- Audio signal processing
Audio signal processing, sometimes referred to as audio processing, is the intentional alteration of auditory signals, or sound. As audio signals may be electronically represented in either digital or analog format, signal processing may occur in either domain. Analog processors operate directly on the electrical signal, while digital processors operate mathematically on the digital representation of that signal.
Audio coding architecture
There are several efficient signal models[ e.g. transform-based,standard filter structure,wavelet-packet]and compression standard for digital audio reproduction. Coders do nothing but segment input signals into quasi-stationary frames ranging from 2 to 50 ms.The temporal and spectral component of each frame can be estimated through time-frequency analysis.This time-frequency system mapping is usually matched to the analysis properties of human auditory system.The objective of audio coding is to extract from the input audio a set of time-frequency parameters that is amenable to quantization. Based upon design parameters the section usually contains one of the following:
- Unitary transform
- Harmonic/sinusoidal analyzer
- Source system analysis(low pulse and multi pulse excitation)
- Signal adaptive bank of critically sampled,uniform/non-uniform bandpass filter
- Time-invarient bank of critically sampled,uniform/non-uniform bandpass filter.
- Hybrid versions of the above
The choice of methodology depends upon tradeoff between time and frequency resolution requirements.
Audio signals are sound waves—longitudinal waves which travel through air, consisting of compressions and rarefactions. These audio signals are measured in bels or in decibels. Audio processing was necessary for early radio broadcasting, as there were many problems with studio to transmitter links.
Audio coding architecture
There are several efficient signal models (e.g. transform based, standard filter structure, wavelet-packet) and compression standard for digital audio reproduction. Coders are nothing but segment of input signal into quasi-stationary frames ranging from 2 to 50 ms. The temporal and spectral component of each frame can be estimated through time-frequency analysis. This time-frequency system mapping is usually matched to the analysis properties of human auditory system.
"Analog" indicates something that is mathematically represented by a set of continuous values; for example, the analog clock uses constantly-moving hands on a physical clock face, where moving the hands directly alters the information that clock is providing. Thus, an analog signal is one represented by a continuous stream of data, in this case along an electrical circuit in the form of voltage, current or charge changes (compare with digital signals below). Analog signal processing (ASP) then involves physically altering the continuous signal by changing the voltage or current or charge via various electrical means.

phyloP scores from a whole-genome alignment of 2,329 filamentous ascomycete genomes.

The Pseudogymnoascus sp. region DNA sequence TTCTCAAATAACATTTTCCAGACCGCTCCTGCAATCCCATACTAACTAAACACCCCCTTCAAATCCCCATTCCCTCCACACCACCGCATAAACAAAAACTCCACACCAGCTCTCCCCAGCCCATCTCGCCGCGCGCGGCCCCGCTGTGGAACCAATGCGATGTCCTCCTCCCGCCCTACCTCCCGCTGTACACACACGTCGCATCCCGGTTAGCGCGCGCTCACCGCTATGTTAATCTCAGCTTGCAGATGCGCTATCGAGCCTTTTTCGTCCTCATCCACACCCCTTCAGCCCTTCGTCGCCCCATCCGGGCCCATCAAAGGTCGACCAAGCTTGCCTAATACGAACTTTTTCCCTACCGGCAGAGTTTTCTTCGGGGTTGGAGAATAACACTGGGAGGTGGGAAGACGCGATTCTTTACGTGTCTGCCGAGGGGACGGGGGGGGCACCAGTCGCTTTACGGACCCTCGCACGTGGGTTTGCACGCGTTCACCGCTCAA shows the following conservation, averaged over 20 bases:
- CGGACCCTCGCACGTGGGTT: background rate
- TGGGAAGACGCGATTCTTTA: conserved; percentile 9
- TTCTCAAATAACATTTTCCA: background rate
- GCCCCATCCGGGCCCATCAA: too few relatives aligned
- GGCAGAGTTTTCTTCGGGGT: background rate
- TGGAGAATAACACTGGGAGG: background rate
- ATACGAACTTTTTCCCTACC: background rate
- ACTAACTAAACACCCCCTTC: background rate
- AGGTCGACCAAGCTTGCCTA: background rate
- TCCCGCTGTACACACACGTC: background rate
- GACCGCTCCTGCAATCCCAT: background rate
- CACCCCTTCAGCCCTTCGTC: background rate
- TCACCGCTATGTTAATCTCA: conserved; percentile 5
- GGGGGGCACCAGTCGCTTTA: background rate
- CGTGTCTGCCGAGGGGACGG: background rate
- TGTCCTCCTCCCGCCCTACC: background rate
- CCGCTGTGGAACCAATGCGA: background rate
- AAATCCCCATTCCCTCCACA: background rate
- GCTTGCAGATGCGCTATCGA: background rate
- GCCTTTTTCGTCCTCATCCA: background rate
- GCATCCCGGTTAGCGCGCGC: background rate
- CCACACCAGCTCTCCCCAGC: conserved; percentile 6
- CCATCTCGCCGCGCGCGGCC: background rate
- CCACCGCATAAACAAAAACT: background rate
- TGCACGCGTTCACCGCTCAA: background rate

Historically, before the advent of widespread digital technology, ASP was the only method by which to manipulate a signal. Since that time, as computers and software became more advanced, digital signal processing has become the method of choice.
A digital representation expresses the pressure wave-form as a sequence of symbols, usually binary numbers. This permits signal processing using digital circuits such as microprocessors and computers. Although such a conversion can be prone to loss, most modern audio systems use this approach as the techniques of digital signal processing are much more powerful and efficient than analog domain signal processing.
Processing methods and application areas include storage, level compression, data compression, transmission, enhancement (e.g., equalization, filtering, noise cancellation, echo or reverb removal or addition, etc.)
Traditionally the most important audio processing (in audio broadcasting) takes place just before the transmitter. Studio audio processing is limited in the modern era due to digital audio systems (mixers, routers) being pervasive in the studio.
In audio broadcasting, the audio processor must
- prevent overmodulation, and minimize it when it occurs
- compensate for non-linear transmitters, more common with medium wave and shortwave broadcasting
- adjust overall loudness to desired level
- correct errors in audio levels
- ^ Atti, Andreas Spanias, Ted Painter, Venkatraman (2006). Audio signal processing and coding ([Online-Ausg.] ed.). Hoboken, NJ: John Wiley & Sons. pp. 464. ISBN 0471791474. http://books.google.com/books?id=Z_z-OQbadPIC.
- ^ Zölzer, Udo (1997). Digital Audio Signal Processing. John Wiley and Sons. ISBN 0471972266.
- Rocchesso, Davide (March 20, 2003). Introduction to Sound Processing. http://profs.sci.univr.it/~rocchess/htmls/corsi/SoundProcessing/SoundProcessingBook/sp.pdf.
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